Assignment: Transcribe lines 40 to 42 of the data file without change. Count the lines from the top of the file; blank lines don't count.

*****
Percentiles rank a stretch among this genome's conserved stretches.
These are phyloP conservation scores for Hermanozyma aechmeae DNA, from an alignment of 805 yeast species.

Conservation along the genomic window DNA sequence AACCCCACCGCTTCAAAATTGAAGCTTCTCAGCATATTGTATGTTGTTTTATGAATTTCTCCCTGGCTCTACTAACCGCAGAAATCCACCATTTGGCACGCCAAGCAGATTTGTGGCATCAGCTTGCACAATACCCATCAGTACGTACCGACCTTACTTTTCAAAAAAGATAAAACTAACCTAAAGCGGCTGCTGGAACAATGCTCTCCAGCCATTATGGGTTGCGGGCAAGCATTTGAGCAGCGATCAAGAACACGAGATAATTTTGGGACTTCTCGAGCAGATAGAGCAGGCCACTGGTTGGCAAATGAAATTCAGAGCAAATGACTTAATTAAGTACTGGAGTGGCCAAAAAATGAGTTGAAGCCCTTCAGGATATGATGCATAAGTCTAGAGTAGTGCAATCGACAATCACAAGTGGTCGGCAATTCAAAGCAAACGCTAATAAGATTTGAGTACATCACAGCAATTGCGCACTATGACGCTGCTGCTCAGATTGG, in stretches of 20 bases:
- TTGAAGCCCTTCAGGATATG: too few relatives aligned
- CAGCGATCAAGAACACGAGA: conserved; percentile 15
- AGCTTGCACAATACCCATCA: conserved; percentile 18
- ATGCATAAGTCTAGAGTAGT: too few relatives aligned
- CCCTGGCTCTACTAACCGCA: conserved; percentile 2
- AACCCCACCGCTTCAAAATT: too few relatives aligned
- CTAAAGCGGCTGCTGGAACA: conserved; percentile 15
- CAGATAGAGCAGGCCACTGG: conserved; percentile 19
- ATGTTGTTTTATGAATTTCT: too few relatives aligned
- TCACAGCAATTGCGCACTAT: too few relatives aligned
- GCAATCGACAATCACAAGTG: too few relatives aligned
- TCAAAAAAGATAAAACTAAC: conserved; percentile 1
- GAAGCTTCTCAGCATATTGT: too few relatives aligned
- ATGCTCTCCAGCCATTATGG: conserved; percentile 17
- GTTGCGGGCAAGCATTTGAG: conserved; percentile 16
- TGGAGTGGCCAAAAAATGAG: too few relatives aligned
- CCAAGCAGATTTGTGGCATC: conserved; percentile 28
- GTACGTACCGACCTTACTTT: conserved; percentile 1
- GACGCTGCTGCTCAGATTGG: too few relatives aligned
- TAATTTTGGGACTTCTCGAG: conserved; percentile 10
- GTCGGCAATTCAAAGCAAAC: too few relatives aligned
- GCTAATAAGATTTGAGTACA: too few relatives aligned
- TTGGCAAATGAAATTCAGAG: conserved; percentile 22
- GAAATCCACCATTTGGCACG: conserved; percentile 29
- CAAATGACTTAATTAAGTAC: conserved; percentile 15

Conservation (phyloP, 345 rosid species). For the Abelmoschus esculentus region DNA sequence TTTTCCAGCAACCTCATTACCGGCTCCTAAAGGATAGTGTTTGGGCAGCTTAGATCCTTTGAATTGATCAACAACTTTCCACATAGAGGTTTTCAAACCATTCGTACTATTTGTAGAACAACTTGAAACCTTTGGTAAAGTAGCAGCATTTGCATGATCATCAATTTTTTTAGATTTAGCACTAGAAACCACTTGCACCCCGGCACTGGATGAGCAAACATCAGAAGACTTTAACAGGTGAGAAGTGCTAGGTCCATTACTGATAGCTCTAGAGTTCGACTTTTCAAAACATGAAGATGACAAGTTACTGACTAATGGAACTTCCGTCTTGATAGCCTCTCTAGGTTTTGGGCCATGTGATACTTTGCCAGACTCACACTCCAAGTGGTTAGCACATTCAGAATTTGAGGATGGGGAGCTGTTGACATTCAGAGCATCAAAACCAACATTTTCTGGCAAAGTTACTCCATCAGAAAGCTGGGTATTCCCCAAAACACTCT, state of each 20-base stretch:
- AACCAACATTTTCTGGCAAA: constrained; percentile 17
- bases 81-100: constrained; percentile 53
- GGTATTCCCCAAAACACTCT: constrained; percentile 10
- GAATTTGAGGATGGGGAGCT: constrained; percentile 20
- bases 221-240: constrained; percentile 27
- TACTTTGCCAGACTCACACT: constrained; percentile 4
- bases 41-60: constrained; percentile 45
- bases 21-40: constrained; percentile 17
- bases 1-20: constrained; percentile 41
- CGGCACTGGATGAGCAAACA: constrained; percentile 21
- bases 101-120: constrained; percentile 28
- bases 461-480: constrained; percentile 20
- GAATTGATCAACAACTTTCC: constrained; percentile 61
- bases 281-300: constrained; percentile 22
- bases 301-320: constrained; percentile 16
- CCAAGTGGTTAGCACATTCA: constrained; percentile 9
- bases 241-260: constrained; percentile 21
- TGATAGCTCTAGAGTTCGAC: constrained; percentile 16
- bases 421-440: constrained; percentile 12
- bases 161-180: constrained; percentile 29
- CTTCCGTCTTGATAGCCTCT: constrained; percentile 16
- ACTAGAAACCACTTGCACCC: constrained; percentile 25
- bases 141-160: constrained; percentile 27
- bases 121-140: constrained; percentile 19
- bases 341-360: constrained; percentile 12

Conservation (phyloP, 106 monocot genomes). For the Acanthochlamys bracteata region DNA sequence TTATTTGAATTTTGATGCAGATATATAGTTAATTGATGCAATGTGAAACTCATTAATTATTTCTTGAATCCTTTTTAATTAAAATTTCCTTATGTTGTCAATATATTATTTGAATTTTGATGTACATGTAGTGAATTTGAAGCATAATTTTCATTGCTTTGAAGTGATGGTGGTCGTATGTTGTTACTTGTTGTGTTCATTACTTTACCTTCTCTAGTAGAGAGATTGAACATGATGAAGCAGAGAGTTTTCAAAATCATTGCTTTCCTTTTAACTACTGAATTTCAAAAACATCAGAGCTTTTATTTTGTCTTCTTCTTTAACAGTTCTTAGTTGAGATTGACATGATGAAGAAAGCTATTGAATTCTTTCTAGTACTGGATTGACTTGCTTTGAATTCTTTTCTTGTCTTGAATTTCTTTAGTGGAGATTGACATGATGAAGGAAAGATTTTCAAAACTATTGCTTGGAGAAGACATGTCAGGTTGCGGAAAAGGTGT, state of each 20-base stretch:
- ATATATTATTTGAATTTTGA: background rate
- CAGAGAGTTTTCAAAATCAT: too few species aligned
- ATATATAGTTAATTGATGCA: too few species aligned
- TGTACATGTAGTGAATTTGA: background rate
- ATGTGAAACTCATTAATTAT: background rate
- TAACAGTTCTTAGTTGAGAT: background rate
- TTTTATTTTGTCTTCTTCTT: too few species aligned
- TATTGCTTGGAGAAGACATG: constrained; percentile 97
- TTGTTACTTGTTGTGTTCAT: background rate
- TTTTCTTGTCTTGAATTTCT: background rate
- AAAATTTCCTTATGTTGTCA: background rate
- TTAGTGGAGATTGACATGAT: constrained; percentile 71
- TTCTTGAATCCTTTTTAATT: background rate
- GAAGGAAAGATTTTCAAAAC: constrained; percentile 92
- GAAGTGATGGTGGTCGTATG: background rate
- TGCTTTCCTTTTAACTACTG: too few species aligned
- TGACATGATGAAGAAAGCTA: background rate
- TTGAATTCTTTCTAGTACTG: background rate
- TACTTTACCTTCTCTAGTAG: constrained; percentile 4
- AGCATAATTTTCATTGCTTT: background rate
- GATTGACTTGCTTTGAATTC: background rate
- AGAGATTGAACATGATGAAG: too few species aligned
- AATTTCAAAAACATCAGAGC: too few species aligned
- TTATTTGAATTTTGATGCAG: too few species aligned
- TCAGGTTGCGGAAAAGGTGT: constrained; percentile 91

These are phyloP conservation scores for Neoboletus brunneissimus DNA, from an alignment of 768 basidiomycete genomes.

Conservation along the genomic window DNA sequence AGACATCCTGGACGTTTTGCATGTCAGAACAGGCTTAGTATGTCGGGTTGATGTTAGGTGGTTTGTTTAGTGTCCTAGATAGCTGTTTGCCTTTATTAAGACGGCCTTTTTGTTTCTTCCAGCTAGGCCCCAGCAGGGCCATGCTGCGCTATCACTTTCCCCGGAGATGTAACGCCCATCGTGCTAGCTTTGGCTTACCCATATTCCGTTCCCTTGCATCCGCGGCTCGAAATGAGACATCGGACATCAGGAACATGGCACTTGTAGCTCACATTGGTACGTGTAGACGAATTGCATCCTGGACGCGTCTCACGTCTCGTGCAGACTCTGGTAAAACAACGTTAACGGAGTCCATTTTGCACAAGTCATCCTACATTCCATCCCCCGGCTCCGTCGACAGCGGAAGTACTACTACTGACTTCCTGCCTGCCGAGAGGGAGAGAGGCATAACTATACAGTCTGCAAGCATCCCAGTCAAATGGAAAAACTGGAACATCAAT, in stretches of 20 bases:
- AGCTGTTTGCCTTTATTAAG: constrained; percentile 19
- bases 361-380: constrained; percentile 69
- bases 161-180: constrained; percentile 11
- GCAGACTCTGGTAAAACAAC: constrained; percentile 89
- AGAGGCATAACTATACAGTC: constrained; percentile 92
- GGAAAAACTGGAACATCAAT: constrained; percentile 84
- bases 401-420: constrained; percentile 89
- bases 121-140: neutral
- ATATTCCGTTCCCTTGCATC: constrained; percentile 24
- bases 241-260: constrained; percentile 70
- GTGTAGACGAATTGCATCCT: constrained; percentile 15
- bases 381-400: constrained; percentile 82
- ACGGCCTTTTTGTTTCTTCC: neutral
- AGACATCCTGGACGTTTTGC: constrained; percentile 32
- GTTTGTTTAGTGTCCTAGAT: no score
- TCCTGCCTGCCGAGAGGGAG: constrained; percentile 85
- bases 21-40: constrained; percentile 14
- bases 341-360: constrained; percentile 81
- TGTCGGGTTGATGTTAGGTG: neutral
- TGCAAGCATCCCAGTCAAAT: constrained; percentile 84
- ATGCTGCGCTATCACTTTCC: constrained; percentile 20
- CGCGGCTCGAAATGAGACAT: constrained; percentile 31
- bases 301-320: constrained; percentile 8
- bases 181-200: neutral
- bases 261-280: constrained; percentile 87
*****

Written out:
- bases 101-120: constrained; percentile 28
- bases 461-480: constrained; percentile 20
- GAATTGATCAACAACTTTCC: constrained; percentile 61